Without advance notice to stakeholders, the U.S. Department of Energy has proposed to re-define showerheads as shower valves, which would allow only a single showerhead using no more than 2.5 gallons per minute of water per showering compartment. The new definition would effectively ban multiple outlet shower systems (hand showers, body sprays, gang showers and more) that have proven popular with segments of the market.
Unless challenged, the new definition would take place by
June 18. The Plumbing Manufacturers Institute (PMI) has issued an action alert
to members advising them to contact DOE and speak out against the
According to PMI Executive DirectorBarbara Higgens,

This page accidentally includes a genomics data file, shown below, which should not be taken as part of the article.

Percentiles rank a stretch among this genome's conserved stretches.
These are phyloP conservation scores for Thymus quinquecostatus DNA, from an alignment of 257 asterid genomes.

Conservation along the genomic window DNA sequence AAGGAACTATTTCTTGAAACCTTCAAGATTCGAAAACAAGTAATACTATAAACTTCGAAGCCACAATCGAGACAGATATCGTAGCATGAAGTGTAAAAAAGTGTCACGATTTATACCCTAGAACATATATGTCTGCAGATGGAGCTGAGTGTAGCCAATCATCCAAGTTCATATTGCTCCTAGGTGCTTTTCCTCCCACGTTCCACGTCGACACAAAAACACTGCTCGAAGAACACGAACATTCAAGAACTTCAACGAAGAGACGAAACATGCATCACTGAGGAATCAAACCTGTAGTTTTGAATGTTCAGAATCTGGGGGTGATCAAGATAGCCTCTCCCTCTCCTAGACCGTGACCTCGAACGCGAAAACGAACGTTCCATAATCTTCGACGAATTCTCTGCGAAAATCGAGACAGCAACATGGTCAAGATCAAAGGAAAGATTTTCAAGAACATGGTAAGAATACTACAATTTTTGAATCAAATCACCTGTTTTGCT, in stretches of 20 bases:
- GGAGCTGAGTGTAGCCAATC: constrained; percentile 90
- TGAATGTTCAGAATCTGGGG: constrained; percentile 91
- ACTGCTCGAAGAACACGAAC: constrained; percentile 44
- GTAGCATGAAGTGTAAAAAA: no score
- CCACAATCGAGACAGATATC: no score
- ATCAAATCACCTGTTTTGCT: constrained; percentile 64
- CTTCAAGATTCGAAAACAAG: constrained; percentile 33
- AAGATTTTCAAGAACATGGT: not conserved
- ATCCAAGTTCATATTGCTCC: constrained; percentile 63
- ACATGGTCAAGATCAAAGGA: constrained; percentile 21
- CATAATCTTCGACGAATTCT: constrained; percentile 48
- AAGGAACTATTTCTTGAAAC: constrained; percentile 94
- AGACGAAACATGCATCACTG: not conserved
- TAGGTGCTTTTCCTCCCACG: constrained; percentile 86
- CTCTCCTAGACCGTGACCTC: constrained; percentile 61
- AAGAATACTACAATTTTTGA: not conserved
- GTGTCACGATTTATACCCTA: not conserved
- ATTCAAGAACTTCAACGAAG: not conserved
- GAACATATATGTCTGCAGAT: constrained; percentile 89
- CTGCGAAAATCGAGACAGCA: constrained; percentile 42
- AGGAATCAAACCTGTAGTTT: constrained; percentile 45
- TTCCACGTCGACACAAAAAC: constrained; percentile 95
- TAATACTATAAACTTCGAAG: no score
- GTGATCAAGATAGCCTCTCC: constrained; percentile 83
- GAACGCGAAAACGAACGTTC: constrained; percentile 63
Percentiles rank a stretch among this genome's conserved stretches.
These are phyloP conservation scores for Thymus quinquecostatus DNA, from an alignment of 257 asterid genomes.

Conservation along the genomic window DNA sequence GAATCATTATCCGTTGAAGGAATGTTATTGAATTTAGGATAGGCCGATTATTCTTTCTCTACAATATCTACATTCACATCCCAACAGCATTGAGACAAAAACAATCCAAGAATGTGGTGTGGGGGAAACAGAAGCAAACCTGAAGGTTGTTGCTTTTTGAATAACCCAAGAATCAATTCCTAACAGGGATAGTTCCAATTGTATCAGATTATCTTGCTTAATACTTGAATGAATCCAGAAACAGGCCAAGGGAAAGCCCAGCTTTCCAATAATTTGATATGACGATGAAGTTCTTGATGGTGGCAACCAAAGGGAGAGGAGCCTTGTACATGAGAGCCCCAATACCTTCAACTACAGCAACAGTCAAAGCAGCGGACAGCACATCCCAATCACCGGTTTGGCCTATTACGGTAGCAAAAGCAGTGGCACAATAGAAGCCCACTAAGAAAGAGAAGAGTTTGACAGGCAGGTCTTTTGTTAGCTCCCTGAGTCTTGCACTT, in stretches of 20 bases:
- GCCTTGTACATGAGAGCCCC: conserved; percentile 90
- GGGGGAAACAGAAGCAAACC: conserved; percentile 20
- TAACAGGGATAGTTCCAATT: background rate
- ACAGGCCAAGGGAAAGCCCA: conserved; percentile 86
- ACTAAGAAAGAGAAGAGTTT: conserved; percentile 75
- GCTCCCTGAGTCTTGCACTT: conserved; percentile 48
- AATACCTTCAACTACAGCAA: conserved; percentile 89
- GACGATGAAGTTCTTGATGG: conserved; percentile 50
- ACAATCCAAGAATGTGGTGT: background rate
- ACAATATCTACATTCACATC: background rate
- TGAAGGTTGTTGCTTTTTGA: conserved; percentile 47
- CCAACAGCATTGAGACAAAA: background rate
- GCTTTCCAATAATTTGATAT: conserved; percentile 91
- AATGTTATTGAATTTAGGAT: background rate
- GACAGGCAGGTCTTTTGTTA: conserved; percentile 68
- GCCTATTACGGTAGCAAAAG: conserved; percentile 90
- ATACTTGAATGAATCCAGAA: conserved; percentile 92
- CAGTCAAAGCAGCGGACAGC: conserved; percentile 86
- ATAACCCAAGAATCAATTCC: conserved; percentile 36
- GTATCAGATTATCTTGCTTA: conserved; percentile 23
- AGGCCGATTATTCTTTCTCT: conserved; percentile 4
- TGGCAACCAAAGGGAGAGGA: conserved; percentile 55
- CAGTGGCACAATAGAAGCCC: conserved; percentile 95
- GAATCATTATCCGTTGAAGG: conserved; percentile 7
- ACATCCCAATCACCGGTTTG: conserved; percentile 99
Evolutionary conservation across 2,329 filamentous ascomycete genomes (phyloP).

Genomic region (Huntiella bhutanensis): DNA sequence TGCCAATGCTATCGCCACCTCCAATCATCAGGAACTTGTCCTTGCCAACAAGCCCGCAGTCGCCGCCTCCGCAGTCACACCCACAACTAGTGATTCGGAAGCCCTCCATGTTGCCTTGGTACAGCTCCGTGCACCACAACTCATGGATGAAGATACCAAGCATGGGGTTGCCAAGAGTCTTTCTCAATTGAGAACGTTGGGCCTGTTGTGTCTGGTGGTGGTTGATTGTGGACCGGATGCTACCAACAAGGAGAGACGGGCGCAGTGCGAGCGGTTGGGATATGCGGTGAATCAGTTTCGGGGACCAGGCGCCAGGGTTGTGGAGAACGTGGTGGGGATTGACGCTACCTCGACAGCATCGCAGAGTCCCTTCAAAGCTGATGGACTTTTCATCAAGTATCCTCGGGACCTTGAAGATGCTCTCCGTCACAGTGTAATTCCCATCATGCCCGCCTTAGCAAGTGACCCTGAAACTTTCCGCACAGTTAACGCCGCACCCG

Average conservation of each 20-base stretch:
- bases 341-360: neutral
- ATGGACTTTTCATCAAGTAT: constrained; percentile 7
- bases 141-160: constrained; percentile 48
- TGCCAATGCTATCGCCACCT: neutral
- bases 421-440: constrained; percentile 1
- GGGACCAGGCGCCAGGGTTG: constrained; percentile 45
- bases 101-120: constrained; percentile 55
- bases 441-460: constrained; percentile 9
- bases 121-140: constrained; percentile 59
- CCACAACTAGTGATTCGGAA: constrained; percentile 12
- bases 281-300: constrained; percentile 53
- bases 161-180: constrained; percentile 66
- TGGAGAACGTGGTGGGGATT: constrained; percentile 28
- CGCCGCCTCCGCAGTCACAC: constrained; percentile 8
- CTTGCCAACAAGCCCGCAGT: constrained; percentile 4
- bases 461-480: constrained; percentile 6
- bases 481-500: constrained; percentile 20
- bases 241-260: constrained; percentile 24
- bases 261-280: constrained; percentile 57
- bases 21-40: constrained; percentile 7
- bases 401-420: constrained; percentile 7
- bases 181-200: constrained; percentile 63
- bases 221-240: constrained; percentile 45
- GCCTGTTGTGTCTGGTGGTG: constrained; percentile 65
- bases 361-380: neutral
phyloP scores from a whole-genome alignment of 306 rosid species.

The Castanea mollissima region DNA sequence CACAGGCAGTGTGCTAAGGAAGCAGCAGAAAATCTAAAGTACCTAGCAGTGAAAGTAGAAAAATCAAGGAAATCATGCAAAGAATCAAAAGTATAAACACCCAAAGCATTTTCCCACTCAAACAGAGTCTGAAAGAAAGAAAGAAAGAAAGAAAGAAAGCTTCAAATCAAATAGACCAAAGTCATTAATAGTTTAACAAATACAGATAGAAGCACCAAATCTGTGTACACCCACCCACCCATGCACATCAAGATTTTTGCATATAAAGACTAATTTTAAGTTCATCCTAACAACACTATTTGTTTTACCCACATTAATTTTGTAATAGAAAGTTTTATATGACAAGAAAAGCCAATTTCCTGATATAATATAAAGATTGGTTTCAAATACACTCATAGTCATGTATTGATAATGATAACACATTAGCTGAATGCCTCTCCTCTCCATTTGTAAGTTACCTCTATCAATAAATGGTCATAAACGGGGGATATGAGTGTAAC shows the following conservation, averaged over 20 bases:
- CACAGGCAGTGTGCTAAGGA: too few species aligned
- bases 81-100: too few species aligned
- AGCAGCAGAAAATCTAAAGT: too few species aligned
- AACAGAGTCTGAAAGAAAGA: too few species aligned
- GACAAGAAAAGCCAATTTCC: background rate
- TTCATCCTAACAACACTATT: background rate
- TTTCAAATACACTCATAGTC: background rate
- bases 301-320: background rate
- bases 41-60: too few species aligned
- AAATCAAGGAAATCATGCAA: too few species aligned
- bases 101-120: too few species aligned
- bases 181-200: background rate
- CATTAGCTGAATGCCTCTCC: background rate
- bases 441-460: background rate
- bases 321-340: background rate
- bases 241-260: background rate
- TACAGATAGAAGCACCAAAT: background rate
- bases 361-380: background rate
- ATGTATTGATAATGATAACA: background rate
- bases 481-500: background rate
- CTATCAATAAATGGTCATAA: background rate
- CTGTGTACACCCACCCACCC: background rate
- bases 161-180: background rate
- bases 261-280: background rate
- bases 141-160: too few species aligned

neither PMI nor affected manufacturers were informed of the action and
“stumbled across” the news when it appeared as Docket No. EERE-2010-BT-NOA-0016
in the Federal Register, buried amid numerous other directives. When we spoke
on May 26, Higgens was hurrying to try to assemble a coalition of other
organizations that would be impacted by the new showerhead regulations. These
include not only plumbing and construction trade associations, but also groups
such as AARP and organizations representing disabled people, for whom multiple showerhead
systems are more of a functional necessity rather than luxury convenience.
Showerheads fall under DOE jurisdiction to enact water
conservation standards, and all manufacturers are resigned to producing units
that use no more than 2.5 gpm. Multiple shower systems have presented a
difficult challenge from a water conservation standpoint, with various
solutions debated and proposed over a period of years.